The rest of the job on this project called for set and props design. While the actors may not be pros, their commitment to the project is, so there is no letting up with the other design work. The set called for a lot of furniture and telephones. We were able to find a fantastic wooden filing cabinet, period rolling desk chairs and the perfect vintage garbage can. It really comes down to the details and sticking to your instincts to create an authentic look.

We had lot of fun with set dressing finding a vintage calendar, period phone book and some fabulous Underwood typewriters that probably were used by journalists in the 1940’s!

Twenty two lawyers, along with ten cameo performances by local politicians and city officials, made this year’s Lawyer Play a huge success and as much fun as always.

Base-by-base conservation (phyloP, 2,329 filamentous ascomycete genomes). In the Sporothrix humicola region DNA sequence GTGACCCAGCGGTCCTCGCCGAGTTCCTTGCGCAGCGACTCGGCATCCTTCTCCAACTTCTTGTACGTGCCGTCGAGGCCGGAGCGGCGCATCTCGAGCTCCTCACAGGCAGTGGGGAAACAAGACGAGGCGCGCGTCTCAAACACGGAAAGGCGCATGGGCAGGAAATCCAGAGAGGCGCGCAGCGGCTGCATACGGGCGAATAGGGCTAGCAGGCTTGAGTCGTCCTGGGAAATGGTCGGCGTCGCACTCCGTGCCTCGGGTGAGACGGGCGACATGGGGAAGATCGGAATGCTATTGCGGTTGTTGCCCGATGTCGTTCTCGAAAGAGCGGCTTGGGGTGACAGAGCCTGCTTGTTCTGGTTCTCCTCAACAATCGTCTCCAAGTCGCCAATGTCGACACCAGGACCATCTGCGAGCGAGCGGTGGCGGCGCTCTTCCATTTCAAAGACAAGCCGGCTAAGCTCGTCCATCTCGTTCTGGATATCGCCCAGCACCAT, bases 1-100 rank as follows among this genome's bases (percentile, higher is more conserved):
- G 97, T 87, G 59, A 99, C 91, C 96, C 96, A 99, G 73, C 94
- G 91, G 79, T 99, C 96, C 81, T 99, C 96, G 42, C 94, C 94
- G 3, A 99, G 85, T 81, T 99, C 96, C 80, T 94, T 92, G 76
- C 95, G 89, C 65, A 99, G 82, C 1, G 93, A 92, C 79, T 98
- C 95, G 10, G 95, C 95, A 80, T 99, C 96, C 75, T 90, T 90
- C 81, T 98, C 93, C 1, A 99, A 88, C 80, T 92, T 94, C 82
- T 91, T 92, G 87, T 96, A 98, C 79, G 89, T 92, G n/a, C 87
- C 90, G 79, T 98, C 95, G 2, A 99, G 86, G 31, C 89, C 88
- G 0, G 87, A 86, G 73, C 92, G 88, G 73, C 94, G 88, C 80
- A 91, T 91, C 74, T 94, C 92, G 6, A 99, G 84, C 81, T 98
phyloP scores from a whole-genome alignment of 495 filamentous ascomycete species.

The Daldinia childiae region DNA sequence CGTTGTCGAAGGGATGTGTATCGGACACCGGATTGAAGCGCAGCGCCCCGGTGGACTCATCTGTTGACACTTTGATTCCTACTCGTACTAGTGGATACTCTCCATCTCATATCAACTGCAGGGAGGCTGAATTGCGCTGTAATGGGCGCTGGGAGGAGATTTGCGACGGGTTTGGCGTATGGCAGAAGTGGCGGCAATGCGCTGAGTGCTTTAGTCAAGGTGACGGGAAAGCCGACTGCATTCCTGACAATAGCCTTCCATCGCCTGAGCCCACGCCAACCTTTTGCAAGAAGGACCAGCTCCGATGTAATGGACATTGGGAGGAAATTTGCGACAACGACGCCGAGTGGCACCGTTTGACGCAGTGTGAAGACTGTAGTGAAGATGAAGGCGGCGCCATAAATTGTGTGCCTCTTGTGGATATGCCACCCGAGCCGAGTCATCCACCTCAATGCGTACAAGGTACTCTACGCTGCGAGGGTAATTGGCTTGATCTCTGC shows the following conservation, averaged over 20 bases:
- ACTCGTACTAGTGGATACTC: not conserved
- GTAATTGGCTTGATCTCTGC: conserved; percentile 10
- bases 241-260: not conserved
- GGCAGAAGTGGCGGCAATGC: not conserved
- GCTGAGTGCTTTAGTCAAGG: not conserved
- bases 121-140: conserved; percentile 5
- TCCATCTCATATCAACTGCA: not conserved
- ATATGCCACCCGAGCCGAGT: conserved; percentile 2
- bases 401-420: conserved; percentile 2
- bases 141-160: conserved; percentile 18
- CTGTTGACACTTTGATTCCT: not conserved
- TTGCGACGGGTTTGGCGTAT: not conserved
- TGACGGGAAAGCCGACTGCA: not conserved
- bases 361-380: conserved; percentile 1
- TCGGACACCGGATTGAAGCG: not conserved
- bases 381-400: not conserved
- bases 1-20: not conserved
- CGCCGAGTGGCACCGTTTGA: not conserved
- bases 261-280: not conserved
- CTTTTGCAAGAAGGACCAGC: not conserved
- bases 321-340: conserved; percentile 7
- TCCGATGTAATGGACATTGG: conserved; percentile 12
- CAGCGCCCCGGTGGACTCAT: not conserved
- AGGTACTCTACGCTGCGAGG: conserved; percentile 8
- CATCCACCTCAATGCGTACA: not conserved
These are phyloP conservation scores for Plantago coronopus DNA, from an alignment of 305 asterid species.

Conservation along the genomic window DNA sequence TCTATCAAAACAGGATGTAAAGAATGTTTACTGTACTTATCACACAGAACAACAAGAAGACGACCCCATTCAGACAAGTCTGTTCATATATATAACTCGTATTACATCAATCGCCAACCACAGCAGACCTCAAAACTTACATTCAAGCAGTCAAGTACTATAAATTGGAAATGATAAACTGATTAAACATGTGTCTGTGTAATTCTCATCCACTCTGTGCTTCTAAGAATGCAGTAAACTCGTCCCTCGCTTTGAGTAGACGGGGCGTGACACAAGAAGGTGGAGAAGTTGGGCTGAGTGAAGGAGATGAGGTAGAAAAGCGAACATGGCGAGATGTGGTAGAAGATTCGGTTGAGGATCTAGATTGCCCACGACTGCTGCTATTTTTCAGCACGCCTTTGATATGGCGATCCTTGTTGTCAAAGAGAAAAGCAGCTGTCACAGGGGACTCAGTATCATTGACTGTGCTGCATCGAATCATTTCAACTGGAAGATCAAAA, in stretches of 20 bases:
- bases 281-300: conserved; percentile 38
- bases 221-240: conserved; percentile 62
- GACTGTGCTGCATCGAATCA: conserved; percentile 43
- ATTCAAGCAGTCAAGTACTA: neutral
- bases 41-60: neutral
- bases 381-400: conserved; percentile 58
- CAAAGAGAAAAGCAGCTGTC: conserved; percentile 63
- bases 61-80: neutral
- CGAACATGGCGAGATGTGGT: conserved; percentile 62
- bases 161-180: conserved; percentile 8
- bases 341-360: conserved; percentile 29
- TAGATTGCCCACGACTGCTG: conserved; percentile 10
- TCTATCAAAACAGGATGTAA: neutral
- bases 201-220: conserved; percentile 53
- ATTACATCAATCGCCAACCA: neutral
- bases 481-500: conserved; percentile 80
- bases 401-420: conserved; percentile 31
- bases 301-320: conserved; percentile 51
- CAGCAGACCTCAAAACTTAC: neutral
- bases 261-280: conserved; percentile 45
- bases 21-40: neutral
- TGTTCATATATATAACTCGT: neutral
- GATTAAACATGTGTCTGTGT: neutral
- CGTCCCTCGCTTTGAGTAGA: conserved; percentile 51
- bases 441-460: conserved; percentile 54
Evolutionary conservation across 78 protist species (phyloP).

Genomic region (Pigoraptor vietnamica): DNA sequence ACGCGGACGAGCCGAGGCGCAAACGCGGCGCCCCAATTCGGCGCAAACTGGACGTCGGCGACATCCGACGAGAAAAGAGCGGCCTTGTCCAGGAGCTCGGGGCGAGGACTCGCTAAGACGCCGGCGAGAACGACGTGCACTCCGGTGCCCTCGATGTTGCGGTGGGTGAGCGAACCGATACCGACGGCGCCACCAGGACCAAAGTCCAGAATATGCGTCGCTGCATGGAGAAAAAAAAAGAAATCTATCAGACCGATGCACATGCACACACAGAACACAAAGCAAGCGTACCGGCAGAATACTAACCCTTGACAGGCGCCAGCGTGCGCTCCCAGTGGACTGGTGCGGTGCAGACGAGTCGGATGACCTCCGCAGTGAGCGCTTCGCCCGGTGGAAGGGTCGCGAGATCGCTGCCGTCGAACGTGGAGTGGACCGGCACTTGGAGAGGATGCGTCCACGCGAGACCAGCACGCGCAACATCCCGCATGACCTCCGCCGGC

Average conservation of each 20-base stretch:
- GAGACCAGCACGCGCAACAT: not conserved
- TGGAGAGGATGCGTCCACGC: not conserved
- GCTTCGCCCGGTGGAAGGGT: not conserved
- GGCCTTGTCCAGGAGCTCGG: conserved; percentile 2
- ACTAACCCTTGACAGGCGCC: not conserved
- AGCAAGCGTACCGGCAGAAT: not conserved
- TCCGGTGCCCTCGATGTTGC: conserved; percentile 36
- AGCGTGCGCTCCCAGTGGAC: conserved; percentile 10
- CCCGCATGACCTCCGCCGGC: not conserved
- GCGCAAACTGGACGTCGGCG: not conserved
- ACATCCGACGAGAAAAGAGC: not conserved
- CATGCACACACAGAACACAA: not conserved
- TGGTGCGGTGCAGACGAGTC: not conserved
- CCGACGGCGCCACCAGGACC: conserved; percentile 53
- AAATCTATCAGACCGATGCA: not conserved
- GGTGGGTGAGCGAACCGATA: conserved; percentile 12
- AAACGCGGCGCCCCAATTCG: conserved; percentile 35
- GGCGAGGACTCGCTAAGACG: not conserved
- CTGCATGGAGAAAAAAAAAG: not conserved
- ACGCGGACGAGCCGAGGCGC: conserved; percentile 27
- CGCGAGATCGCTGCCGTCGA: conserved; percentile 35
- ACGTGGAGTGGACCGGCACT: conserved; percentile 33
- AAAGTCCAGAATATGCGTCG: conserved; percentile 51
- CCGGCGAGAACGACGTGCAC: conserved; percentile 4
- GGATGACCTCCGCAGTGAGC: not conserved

One Nite Wonders

By Kevin Waghorn — June 8, 2012

One Night Wonders was a fundraiser put on by the Lift Foundation. Whenever you work with a not-for-profit or charity you work as hard as you can to ensure that the funds raised go directly back into the organization. Sometimes the vision of the event may call for things that make that difficult. Our biggest challenge for the One Nite Wonders project was creating a ‘1960’s Ed Sullivan style backdrop’ from a two-dimensional event logo. For graphic designers, there are many considerations that go into developing a logo. How to make a three-dimensional version of it on a limited budget is generally not one of those considerations.